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Research proposal to detect racial bias wins prize

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Melissa Osgood

A proposal for research to detect racial bias in the research peer review process has earned a second-place prize from the National Institutes of Health’s Center for Scientific Review (CSR) for two College of Human Ecology faculty members: Wendy M. Williams and Stephen J. Ceci.

NIH sponsored the national “Great Ideas” contest in response to recent findings that African-American principal investigators have a 10.4 percent lower funding rate on NIH grant proposals. The goal was to encourage the development of novel approaches to study and understand the mechanisms leading to the black funding deficit, as well as ways to address the issue.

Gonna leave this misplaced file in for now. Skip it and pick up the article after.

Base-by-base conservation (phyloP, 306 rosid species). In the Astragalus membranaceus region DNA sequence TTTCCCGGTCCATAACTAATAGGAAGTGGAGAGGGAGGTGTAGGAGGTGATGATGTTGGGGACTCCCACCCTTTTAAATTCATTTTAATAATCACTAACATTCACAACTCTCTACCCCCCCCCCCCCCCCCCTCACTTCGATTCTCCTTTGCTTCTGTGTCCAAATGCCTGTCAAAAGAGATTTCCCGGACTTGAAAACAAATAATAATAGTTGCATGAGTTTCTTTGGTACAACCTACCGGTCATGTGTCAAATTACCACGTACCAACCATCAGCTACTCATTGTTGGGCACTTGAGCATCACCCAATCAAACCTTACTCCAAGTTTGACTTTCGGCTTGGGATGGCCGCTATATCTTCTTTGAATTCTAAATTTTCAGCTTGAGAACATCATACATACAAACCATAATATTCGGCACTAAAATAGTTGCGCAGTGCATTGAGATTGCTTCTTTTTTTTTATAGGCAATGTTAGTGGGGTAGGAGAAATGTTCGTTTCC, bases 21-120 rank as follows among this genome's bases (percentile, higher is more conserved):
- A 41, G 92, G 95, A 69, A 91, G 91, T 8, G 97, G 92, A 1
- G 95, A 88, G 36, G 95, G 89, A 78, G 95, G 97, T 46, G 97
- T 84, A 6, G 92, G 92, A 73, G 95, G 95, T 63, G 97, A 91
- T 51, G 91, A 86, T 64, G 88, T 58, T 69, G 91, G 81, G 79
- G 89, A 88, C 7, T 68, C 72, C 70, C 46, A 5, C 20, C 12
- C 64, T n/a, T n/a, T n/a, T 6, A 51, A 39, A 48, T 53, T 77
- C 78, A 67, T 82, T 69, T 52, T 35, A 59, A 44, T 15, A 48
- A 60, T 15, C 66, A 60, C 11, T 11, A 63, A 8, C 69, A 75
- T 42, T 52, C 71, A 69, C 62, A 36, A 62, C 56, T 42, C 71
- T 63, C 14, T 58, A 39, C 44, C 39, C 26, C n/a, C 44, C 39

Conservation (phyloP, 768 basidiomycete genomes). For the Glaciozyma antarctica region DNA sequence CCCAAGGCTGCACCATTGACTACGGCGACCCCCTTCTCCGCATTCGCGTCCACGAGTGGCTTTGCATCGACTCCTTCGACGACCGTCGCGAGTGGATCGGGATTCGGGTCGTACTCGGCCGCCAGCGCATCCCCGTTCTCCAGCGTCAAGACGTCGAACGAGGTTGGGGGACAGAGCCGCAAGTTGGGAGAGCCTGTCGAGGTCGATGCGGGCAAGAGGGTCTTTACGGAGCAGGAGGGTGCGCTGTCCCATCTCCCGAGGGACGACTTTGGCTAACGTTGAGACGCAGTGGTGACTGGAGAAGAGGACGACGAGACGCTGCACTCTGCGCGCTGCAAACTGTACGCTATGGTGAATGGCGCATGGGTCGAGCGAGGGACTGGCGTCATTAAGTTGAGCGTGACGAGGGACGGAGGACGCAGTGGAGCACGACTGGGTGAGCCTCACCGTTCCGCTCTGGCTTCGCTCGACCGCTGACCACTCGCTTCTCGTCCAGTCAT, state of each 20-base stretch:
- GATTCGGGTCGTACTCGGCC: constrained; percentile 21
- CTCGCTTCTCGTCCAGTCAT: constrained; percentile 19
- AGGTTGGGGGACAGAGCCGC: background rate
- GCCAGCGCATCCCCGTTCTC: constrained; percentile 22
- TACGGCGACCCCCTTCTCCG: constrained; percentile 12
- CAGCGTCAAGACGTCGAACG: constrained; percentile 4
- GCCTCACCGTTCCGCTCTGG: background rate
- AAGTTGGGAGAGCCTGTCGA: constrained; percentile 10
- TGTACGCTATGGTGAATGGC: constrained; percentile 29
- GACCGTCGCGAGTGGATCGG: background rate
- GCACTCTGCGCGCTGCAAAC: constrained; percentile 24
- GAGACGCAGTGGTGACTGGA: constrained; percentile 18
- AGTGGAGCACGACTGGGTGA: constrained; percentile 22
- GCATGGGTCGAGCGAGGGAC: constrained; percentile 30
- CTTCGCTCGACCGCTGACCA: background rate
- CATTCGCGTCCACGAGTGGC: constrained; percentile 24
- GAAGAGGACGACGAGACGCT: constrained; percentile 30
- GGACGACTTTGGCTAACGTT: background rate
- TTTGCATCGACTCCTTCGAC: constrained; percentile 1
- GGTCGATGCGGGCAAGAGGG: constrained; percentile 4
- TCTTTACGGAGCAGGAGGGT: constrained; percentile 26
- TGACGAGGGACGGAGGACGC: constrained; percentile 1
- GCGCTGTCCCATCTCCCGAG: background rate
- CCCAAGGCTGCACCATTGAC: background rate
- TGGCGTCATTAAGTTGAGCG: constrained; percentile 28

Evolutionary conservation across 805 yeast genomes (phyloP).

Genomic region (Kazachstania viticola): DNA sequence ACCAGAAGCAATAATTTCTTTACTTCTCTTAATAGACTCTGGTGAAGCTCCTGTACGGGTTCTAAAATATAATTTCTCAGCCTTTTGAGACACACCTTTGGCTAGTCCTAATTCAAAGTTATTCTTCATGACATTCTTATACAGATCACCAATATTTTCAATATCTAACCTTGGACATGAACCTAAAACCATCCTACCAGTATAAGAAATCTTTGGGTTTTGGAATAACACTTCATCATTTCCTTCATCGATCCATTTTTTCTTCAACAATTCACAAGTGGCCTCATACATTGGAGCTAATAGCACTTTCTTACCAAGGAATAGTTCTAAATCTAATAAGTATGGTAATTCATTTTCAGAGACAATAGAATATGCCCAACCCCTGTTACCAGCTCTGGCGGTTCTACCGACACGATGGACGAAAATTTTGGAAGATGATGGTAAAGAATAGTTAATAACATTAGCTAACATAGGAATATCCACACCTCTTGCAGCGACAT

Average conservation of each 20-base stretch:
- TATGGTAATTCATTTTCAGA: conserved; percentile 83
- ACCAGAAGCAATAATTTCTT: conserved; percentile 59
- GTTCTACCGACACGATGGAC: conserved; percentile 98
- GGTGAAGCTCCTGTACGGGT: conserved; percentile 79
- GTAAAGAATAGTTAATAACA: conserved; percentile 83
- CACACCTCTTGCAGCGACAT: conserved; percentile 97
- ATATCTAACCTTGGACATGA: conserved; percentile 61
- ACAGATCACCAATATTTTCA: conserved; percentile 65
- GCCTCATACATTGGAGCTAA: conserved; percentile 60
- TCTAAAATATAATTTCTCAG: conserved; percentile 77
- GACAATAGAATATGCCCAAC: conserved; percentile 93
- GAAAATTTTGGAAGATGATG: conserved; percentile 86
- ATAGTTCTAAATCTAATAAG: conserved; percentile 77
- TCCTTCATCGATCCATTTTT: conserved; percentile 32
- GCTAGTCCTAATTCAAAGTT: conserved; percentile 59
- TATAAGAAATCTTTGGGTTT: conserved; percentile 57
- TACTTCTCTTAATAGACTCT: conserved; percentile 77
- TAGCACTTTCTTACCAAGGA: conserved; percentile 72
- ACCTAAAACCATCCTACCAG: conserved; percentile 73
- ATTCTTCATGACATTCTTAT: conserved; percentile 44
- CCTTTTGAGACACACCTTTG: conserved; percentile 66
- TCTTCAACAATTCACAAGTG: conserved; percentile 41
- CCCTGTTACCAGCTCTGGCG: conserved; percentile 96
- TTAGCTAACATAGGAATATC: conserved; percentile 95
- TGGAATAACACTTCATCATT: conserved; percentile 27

The professors of human development outlined experiments to answer the question: Do investigator race and/or ethnicity of topic target population (considered separately as well as together) influence research evaluations? “By better understanding why and under what conditions reviewers assign lower scores to grants by African-American PIs, we can target solutions to ensure optimal impact of resources for solving the problem and eliminating inequalities in the grant-review process,” Williams and Ceci wrote.

Williams and Ceci were awarded a cash prize of $5,000 for their “Great Idea.”


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